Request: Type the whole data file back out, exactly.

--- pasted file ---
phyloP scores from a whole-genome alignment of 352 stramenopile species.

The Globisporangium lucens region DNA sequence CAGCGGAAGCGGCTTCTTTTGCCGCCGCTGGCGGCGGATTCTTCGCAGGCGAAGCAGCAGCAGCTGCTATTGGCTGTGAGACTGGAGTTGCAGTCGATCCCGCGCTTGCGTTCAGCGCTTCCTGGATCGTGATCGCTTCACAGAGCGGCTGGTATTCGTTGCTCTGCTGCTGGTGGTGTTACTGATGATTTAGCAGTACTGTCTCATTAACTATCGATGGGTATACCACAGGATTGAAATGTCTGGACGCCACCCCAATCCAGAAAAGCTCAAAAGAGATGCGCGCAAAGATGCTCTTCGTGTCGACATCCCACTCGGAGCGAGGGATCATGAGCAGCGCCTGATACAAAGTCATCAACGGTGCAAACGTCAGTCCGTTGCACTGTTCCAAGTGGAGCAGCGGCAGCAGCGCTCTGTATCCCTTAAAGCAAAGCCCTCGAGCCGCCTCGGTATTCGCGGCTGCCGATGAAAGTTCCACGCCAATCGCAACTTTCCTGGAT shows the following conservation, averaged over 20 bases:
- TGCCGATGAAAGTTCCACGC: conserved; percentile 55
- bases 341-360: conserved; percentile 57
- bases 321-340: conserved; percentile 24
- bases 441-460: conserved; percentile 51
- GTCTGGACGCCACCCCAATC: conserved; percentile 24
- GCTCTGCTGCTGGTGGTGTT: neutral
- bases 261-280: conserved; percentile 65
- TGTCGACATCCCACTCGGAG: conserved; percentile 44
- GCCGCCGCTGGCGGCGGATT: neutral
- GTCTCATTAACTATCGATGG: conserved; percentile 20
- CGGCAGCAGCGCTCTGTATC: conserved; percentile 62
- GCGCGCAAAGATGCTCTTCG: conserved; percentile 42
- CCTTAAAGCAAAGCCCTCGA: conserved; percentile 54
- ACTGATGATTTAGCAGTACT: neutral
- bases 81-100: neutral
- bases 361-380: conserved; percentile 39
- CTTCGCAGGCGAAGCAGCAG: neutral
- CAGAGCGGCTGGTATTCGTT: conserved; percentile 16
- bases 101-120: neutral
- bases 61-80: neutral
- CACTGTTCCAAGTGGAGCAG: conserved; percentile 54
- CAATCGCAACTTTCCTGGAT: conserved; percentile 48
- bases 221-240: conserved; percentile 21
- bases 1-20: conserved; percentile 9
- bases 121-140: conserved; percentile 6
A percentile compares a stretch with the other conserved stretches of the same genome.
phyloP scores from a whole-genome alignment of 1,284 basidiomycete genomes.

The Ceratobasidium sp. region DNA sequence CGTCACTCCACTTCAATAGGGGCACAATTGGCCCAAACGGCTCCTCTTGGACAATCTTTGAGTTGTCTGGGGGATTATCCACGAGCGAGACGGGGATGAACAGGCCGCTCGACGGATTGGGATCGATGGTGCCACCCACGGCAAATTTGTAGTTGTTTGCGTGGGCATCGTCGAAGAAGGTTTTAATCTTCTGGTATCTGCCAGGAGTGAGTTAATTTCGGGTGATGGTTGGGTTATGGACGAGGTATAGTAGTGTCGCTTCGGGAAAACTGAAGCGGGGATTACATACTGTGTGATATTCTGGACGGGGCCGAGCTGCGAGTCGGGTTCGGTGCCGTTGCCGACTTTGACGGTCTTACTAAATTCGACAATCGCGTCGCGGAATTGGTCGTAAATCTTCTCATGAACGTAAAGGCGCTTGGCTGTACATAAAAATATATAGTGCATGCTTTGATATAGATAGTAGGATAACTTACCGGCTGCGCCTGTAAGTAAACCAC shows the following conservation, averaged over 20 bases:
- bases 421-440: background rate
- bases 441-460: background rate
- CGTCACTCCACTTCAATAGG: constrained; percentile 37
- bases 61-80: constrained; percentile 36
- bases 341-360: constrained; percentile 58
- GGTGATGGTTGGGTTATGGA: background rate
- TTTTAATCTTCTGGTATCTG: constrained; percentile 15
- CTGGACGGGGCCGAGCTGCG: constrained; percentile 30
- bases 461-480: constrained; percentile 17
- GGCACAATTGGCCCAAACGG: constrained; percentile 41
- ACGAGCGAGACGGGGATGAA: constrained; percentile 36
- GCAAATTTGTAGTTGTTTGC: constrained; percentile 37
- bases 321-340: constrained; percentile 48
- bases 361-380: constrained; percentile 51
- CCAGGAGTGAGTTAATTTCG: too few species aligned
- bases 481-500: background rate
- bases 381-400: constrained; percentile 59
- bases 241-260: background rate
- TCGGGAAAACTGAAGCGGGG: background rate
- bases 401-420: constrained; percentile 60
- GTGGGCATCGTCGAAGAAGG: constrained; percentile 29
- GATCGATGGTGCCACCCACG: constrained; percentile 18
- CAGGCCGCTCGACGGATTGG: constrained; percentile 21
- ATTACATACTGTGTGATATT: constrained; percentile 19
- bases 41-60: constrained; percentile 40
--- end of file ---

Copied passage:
phyloP scores from a whole-genome alignment of 352 stramenopile species.

The Globisporangium lucens region DNA sequence CAGCGGAAGCGGCTTCTTTTGCCGCCGCTGGCGGCGGATTCTTCGCAGGCGAAGCAGCAGCAGCTGCTATTGGCTGTGAGACTGGAGTTGCAGTCGATCCCGCGCTTGCGTTCAGCGCTTCCTGGATCGTGATCGCTTCACAGAGCGGCTGGTATTCGTTGCTCTGCTGCTGGTGGTGTTACTGATGATTTAGCAGTACTGTCTCATTAACTATCGATGGGTATACCACAGGATTGAAATGTCTGGACGCCACCCCAATCCAGAAAAGCTCAAAAGAGATGCGCGCAAAGATGCTCTTCGTGTCGACATCCCACTCGGAGCGAGGGATCATGAGCAGCGCCTGATACAAAGTCATCAACGGTGCAAACGTCAGTCCGTTGCACTGTTCCAAGTGGAGCAGCGGCAGCAGCGCTCTGTATCCCTTAAAGCAAAGCCCTCGAGCCGCCTCGGTATTCGCGGCTGCCGATGAAAGTTCCACGCCAATCGCAACTTTCCTGGAT shows the following conservation, averaged over 20 bases:
- TGCCGATGAAAGTTCCACGC: conserved; percentile 55
- bases 341-360: conserved; percentile 57
- bases 321-340: conserved; percentile 24
- bases 441-460: conserved; percentile 51
- GTCTGGACGCCACCCCAATC: conserved; percentile 24
- GCTCTGCTGCTGGTGGTGTT: neutral
- bases 261-280: conserved; percentile 65
- TGTCGACATCCCACTCGGAG: conserved; percentile 44
- GCCGCCGCTGGCGGCGGATT: neutral
- GTCTCATTAACTATCGATGG: conserved; percentile 20
- CGGCAGCAGCGCTCTGTATC: conserved; percentile 62
- GCGCGCAAAGATGCTCTTCG: conserved; percentile 42
- CCTTAAAGCAAAGCCCTCGA: conserved; percentile 54
- ACTGATGATTTAGCAGTACT: neutral
- bases 81-100: neutral
- bases 361-380: conserved; percentile 39
- CTTCGCAGGCGAAGCAGCAG: neutral
- CAGAGCGGCTGGTATTCGTT: conserved; percentile 16
- bases 101-120: neutral
- bases 61-80: neutral
- CACTGTTCCAAGTGGAGCAG: conserved; percentile 54
- CAATCGCAACTTTCCTGGAT: conserved; percentile 48
- bases 221-240: conserved; percentile 21
- bases 1-20: conserved; percentile 9
- bases 121-140: conserved; percentile 6
A percentile compares a stretch with the other conserved stretches of the same genome.
phyloP scores from a whole-genome alignment of 1,284 basidiomycete genomes.

The Ceratobasidium sp. region DNA sequence CGTCACTCCACTTCAATAGGGGCACAATTGGCCCAAACGGCTCCTCTTGGACAATCTTTGAGTTGTCTGGGGGATTATCCACGAGCGAGACGGGGATGAACAGGCCGCTCGACGGATTGGGATCGATGGTGCCACCCACGGCAAATTTGTAGTTGTTTGCGTGGGCATCGTCGAAGAAGGTTTTAATCTTCTGGTATCTGCCAGGAGTGAGTTAATTTCGGGTGATGGTTGGGTTATGGACGAGGTATAGTAGTGTCGCTTCGGGAAAACTGAAGCGGGGATTACATACTGTGTGATATTCTGGACGGGGCCGAGCTGCGAGTCGGGTTCGGTGCCGTTGCCGACTTTGACGGTCTTACTAAATTCGACAATCGCGTCGCGGAATTGGTCGTAAATCTTCTCATGAACGTAAAGGCGCTTGGCTGTACATAAAAATATATAGTGCATGCTTTGATATAGATAGTAGGATAACTTACCGGCTGCGCCTGTAAGTAAACCAC shows the following conservation, averaged over 20 bases:
- bases 421-440: background rate
- bases 441-460: background rate
- CGTCACTCCACTTCAATAGG: constrained; percentile 37
- bases 61-80: constrained; percentile 36
- bases 341-360: constrained; percentile 58
- GGTGATGGTTGGGTTATGGA: background rate
- TTTTAATCTTCTGGTATCTG: constrained; percentile 15
- CTGGACGGGGCCGAGCTGCG: constrained; percentile 30
- bases 461-480: constrained; percentile 17
- GGCACAATTGGCCCAAACGG: constrained; percentile 41
- ACGAGCGAGACGGGGATGAA: constrained; percentile 36
- GCAAATTTGTAGTTGTTTGC: constrained; percentile 37
- bases 321-340: constrained; percentile 48
- bases 361-380: constrained; percentile 51
- CCAGGAGTGAGTTAATTTCG: too few species aligned
- bases 481-500: background rate
- bases 381-400: constrained; percentile 59
- bases 241-260: background rate
- TCGGGAAAACTGAAGCGGGG: background rate
- bases 401-420: constrained; percentile 60
- GTGGGCATCGTCGAAGAAGG: constrained; percentile 29
- GATCGATGGTGCCACCCACG: constrained; percentile 18
- CAGGCCGCTCGACGGATTGG: constrained; percentile 21
- ATTACATACTGTGTGATATT: constrained; percentile 19
- bases 41-60: constrained; percentile 40